When it comes to Scripture, put your energy into preaching it
by Mr. Sheehy
It’s natural to ask how effective the careful exposition of the Bible could possibly be in a culture that is becoming more and more averse to authority, particularly religious authority. But consider the advice of nineteenth-century Baptist preacher Charles Spurgeon, who famously said:
There seems to be to have been twice as much done in some ages in defending the Bible as in expounding it, but if the whole of our strength shall henceforth go to the exposition and spreading of it, we may leave it pretty much to defend itself. I do not know whether you see that lion—it is very distinctly before my eyes; a number of persons advance to attack him, while a host of us would defend [him]….Pardon me if I offer a quiet suggestion. Open the door and let the lion out; he will take care of himself.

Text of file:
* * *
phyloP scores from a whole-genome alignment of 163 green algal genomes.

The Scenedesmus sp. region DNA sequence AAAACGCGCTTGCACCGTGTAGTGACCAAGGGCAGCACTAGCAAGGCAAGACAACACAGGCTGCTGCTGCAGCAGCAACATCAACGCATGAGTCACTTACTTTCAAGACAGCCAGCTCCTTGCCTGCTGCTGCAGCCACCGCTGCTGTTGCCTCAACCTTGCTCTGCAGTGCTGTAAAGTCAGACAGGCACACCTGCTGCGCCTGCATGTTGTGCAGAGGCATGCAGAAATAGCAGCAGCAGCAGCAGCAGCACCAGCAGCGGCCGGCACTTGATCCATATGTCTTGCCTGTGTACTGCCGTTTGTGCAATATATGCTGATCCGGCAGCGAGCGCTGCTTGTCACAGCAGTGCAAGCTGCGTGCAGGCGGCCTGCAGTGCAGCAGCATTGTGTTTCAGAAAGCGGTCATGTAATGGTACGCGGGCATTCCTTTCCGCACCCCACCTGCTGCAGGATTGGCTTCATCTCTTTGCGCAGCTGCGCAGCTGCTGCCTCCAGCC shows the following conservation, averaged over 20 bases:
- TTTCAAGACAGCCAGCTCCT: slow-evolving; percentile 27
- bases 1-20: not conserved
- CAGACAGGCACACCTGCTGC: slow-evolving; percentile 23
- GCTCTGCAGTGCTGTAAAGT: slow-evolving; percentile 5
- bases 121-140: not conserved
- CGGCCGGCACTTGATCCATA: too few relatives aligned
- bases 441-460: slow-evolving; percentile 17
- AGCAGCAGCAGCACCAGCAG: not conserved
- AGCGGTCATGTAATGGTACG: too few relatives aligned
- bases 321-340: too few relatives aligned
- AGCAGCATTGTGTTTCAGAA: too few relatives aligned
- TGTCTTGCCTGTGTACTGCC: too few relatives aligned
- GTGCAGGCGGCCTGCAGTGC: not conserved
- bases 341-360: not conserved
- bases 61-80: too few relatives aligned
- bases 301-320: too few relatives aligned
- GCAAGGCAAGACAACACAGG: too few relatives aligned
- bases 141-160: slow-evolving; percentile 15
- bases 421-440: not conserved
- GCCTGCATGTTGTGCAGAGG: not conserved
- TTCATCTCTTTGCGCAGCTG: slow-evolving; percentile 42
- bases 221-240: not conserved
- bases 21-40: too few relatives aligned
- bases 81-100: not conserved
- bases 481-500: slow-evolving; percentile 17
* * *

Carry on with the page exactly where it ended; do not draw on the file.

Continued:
The Bible is like a lion, Spurgeon claims, so you must not spend too much of your breath describing it, defending it, or arguing about why it should be believed. Instead, he urges you to put your energy into simply preaching it—into actually exposing people to it in its clearest and most vivid form. Then the extraordinary power and authority of the Word will become self-evident—even in the most antiauthoritarian settings, among the most skeptical people. I know this to be true.